Presenter Information

Pamela KatzFollow

Start Date

18-8-2017 10:00 AM

End Date

18-8-2017 11:30 AM

Description

Abstract

Background: Shared decision-making (SDM) has emerged as the preferred model for decision-making in treatment decisions for cancer patients. Patient outcomes are maximized when this model is used since the patient is more engaged and empowered to be a part of their care. Yet, there are many barriers to participation in SDM that must be overcome from the patient, practitioner, and structural perspectives. It is important to find a way to accurately measure nurses’ competency in SDM since they are the ones spending the lion’s share of time with patients.

Theoretical Framework: The framework for SDM has evolved over the years to encompass a greater circle of participants in the model. No longer is it just the dyad of patient and practitioner, but rather it now includes individuals such as family members, nurses, and other clinicians. The framework was updated to reflect current practice and reflects a dynamic process with detailed steps involved with SDM that can impact day-to-day practice (Charles, Gafni, & Whelan, 1999).

Methods: This study utilized a descriptive online survey and the SDMS-N tool was sent to oncology nurses in and out of the Chicago area. The survey measured 22 key variables within three domains of nursing practice: knowledge, attitudes, and skills. A convenience sample of 226 nurses was recruited and the data was measured with a 5-point Likert scale for each subset of questions.

Results: The Kaiser-Meyer-Olkin (KMO) measure was used to determine if the variables share common factors. In this study, the KMO was .909 which indicates sampling adequacy and it meets the partial correlations assumption. Bartlett’s test of sphericity was used to test the null hypothesis. In this study, the Bartlett's test was statistically significant (p=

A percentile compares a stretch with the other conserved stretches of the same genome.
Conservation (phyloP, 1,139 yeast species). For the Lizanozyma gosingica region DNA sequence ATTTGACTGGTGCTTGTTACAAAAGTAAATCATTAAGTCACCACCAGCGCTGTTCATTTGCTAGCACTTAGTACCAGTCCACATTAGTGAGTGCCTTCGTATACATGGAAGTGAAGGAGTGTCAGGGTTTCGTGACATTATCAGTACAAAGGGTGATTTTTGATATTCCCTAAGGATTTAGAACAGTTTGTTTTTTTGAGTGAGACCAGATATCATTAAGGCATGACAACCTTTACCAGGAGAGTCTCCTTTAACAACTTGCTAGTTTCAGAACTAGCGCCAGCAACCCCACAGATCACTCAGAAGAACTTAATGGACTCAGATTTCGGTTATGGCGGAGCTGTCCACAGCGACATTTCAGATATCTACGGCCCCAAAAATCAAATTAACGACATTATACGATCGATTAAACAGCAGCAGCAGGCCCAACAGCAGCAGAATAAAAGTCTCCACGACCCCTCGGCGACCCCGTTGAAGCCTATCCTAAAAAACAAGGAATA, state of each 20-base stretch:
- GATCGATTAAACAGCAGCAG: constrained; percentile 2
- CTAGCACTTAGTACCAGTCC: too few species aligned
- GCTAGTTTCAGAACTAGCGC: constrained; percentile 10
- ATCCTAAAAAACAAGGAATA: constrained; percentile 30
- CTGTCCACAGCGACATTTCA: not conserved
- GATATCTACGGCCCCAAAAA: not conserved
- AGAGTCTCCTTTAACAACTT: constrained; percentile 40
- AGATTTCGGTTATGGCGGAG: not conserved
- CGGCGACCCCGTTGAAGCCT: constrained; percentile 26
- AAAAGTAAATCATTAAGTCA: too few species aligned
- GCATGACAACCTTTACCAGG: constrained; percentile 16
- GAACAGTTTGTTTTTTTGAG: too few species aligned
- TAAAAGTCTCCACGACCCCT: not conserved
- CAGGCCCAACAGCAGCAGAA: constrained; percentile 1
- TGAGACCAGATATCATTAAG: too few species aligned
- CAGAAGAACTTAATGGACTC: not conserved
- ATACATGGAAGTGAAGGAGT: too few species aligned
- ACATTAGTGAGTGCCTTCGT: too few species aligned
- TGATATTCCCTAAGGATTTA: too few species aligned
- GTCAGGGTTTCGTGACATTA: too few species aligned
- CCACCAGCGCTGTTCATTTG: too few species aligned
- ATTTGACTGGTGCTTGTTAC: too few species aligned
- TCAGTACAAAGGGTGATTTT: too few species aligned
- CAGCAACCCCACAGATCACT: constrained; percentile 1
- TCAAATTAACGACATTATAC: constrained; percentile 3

Conclusions: The SDMS tool was found to be a valid and reliable scale/tool that can measure the competencies of nurses during the Shared Decision Making process. There were three subscales that that were theoretically developed for this study. The parallel analysis completed as part of the Exploratory factor analysis (EFA) determined there to be four (4) subscale factors. The revised subscales now include “Attitudes, Communications Skills, Adaptability & Implementation Skills, and Knowledge”. The SDM-N Competency Tool is a new valid and reliable tool with excellent psychometric properties.

SDMS-N research day presentation.pdf (1024 kB)
powerpoint presentation (will present from internet)

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Aug 18th, 10:00 AM Aug 18th, 11:30 AM

Development and Testing of Cancer Treatment Shared Decision Making Scale for Nurses

Abstract

Background: Shared decision-making (SDM) has emerged as the preferred model for decision-making in treatment decisions for cancer patients. Patient outcomes are maximized when this model is used since the patient is more engaged and empowered to be a part of their care. Yet, there are many barriers to participation in SDM that must be overcome from the patient, practitioner, and structural perspectives. It is important to find a way to accurately measure nurses’ competency in SDM since they are the ones spending the lion’s share of time with patients.

Theoretical Framework: The framework for SDM has evolved over the years to encompass a greater circle of participants in the model. No longer is it just the dyad of patient and practitioner, but rather it now includes individuals such as family members, nurses, and other clinicians. The framework was updated to reflect current practice and reflects a dynamic process with detailed steps involved with SDM that can impact day-to-day practice (Charles, Gafni, & Whelan, 1999).

Methods: This study utilized a descriptive online survey and the SDMS-N tool was sent to oncology nurses in and out of the Chicago area. The survey measured 22 key variables within three domains of nursing practice: knowledge, attitudes, and skills. A convenience sample of 226 nurses was recruited and the data was measured with a 5-point Likert scale for each subset of questions.

Results: The Kaiser-Meyer-Olkin (KMO) measure was used to determine if the variables share common factors. In this study, the KMO was .909 which indicates sampling adequacy and it meets the partial correlations assumption. Bartlett’s test of sphericity was used to test the null hypothesis. In this study, the Bartlett's test was statistically significant (p=

Conclusions: The SDMS tool was found to be a valid and reliable scale/tool that can measure the competencies of nurses during the Shared Decision Making process. There were three subscales that that were theoretically developed for this study. The parallel analysis completed as part of the Exploratory factor analysis (EFA) determined there to be four (4) subscale factors. The revised subscales now include “Attitudes, Communications Skills, Adaptability & Implementation Skills, and Knowledge”. The SDM-N Competency Tool is a new valid and reliable tool with excellent psychometric properties.

 

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